The strike by truckers in Brazil is now entering its second week and the impact has been severe. The original protest was over the sharp hike in the cost of fuel, but the government attempted to offer concessions on this issue and the strike has continued. The demands now seem to include the end of the Temer government. There are many in the union calling for a military takeover of the government as a way to end corruption. Now, the oil workers are threatening to join the strike action and their demands are just as political. The Temer government is weak by any calculation, but there is no ready alternative. The left is in shambles as many of the key leaders are under investigation, while the other center-right candidates are unwilling to make a run at Temer.
Analysis: The strike has cost millions of dollars as exports have all but halted and goods are simply not moving. Millions of chickens have been destroyed as farms can't get feed. Store shelves are empty, supplies for the factory sector have been halted and there is no means by which to replenish stocks of anything. The demands of the striking truckers have become so amorphous it is unclear how they would be met. However, the Temer government is unlikely to simply resign. There is nobody to replace it in any case. The concessions made were in response to the original demands. Now there is no sense of what will keep this strike from spreading and extending.
The latest word as far as summer labor is concerned is not that encouraging. The business community at greatest risk is the seasonal category—everything from the farm sector to tourism to home and lawn maintenance. The supply of labor is not there this year—estimates run from a 35% to 50% shortage.
Analysis: Summer labor comes from three sources and all three are dwindling. The first is the student out for the summer. They once looked for that summer job, but now less than 40% are applying. The second major source is the migrant workers who used to get a visa to work in the U.S. That number is way down as well. There has even been a shortage of illegal migrants. Five or six years ago, the majority of the illegal migrants were workers seeking temporary jobs. Most were from Mexico. Today, the migrants are from Central America and are fleeing drug gangs and violence. Many are children and most are wholly unskilled. The third category of summer help is the person taking a second job, but these numbers have also declined as more people are required at home to take care of elderly parents and other family members.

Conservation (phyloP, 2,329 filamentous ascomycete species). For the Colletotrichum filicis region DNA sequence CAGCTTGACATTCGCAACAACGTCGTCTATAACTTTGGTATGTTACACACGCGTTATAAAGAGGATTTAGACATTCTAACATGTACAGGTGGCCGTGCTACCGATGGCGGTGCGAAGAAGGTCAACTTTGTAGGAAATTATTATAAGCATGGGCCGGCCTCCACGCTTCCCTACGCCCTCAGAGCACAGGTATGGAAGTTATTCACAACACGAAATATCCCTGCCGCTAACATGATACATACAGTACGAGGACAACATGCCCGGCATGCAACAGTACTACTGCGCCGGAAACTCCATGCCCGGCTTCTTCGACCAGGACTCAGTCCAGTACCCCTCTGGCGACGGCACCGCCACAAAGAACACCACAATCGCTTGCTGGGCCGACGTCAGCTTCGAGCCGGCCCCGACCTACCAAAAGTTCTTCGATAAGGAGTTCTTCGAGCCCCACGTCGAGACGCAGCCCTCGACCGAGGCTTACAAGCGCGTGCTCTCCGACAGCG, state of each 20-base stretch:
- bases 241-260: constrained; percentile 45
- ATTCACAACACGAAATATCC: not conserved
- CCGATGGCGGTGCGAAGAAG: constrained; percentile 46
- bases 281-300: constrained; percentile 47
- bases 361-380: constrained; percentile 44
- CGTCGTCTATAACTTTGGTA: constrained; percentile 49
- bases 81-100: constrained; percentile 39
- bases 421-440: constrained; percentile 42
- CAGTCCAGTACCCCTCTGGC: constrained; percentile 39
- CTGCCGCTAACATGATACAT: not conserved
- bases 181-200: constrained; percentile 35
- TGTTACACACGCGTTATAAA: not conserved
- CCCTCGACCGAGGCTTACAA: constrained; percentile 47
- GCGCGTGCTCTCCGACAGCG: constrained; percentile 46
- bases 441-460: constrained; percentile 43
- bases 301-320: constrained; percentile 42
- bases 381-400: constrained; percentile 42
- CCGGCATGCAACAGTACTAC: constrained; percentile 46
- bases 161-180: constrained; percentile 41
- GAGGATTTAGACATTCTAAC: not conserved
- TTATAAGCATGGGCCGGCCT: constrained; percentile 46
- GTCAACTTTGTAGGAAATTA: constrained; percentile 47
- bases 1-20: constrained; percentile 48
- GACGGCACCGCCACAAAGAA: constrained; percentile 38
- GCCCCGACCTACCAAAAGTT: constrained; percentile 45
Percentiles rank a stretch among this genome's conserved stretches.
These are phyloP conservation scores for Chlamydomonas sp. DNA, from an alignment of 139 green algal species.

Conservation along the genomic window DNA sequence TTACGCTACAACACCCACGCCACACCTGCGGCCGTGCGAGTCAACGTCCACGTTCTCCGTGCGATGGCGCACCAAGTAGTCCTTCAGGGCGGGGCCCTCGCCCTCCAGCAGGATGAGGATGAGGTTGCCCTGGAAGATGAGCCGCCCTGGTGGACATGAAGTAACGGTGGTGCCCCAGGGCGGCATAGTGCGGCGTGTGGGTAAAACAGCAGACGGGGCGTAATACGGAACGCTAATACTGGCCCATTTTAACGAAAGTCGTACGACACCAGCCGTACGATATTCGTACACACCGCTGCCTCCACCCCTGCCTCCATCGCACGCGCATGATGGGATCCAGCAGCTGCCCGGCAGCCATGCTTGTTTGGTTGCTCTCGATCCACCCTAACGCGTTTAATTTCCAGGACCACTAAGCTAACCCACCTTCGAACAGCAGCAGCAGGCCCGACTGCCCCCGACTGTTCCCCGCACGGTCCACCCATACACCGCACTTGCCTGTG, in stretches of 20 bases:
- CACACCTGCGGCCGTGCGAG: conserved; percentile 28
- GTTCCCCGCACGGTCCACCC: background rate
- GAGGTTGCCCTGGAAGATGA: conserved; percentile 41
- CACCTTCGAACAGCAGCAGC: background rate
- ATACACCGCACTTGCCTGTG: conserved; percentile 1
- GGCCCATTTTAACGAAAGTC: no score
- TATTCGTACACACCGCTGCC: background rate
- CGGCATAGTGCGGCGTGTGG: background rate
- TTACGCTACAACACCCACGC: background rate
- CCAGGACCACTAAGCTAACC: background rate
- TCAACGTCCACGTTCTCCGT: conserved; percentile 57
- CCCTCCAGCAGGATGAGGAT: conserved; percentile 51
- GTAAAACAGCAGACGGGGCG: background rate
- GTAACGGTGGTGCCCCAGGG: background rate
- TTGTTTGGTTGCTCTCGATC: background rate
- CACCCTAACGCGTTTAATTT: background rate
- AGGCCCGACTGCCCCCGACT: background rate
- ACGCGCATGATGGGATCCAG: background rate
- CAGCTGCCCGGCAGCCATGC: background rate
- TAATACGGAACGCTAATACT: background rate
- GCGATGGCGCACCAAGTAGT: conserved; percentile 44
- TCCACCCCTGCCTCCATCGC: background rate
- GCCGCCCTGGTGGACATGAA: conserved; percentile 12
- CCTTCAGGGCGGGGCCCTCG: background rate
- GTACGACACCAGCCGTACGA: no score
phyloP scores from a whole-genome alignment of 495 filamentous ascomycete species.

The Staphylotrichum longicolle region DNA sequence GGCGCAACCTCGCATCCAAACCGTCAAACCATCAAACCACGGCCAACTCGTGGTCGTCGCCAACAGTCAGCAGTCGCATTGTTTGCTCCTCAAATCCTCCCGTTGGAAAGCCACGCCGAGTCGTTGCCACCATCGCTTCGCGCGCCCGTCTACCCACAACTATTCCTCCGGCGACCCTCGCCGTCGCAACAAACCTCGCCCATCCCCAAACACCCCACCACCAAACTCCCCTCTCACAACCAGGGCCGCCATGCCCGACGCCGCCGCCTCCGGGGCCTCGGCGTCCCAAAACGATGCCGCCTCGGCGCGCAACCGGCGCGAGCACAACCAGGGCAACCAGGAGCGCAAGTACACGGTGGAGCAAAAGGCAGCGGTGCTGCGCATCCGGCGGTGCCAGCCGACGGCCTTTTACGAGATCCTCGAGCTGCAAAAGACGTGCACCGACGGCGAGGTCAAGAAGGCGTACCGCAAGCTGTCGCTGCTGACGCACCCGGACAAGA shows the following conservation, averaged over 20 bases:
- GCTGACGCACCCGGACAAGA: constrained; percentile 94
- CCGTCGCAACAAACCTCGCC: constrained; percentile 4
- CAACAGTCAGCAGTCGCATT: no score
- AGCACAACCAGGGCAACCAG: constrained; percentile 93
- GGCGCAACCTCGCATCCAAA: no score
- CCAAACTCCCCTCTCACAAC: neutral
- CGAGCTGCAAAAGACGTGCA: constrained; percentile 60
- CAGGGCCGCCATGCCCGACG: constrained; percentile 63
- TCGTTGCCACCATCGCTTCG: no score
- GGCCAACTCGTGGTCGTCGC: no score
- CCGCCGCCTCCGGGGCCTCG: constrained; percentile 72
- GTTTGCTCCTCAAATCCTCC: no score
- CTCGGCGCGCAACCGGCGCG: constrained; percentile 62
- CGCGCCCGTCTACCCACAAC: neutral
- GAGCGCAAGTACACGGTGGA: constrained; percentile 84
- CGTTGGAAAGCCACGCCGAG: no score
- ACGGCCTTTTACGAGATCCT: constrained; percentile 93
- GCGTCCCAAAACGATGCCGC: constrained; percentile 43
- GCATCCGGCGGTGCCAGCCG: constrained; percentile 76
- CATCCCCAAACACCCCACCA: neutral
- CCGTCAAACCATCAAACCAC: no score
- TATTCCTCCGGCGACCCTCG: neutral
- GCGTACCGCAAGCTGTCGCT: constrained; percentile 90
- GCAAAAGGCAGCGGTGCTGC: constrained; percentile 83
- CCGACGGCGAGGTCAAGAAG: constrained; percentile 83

This is one of those radioactive topics I really should just stay away from, but I have never been known for my good sense or restraint. I am struck by the people who rabidly assert their patriotism, but seem to have nothing but contempt for the things that make this a country worth defending. This remains a nation of principle created to protect the rights and privileges of the common man. This is why we have a living constitution that we adhere to aggressively. Look at many other democracies—they change and shift their basic rules at will. We don't. We protect rights like free speech, assembly, free press, freedom of religion and so on. Do you see a theme? It is protecting the right of the individual against what can be the tyranny of the majority. We are not only allowed to have our own opinions and beliefs, we are actively encouraged to have them. Diversity of thought is not to be just tolerated—it is to be celebrated and encouraged. Somewhere along the way, some of those self-styled patriots forgot that.
Personally, I respect the symbols of my country. I stand for the national anthem and try to sing. I say the pledge of allegiance and fly my flag on all those patriotic holidays. I understand that these symbols mean a lot to many people and they mean a lot to me. I also understand that my patriotism is rooted in the real freedom this nation has offered and that these freedoms have to be defended. Not just by the military that fights our foes, but by every one of us. The threats to our freedom can be internal as well as external. Every time we are deprived of the rights our nation has enshrined, we lose a little of our freedom. I will defend the actions of those I disagree with in the name of defending those things far more precious than the symbols. It is our freedoms that flags, anthems and pledges represent. These are what have to be protected by us all.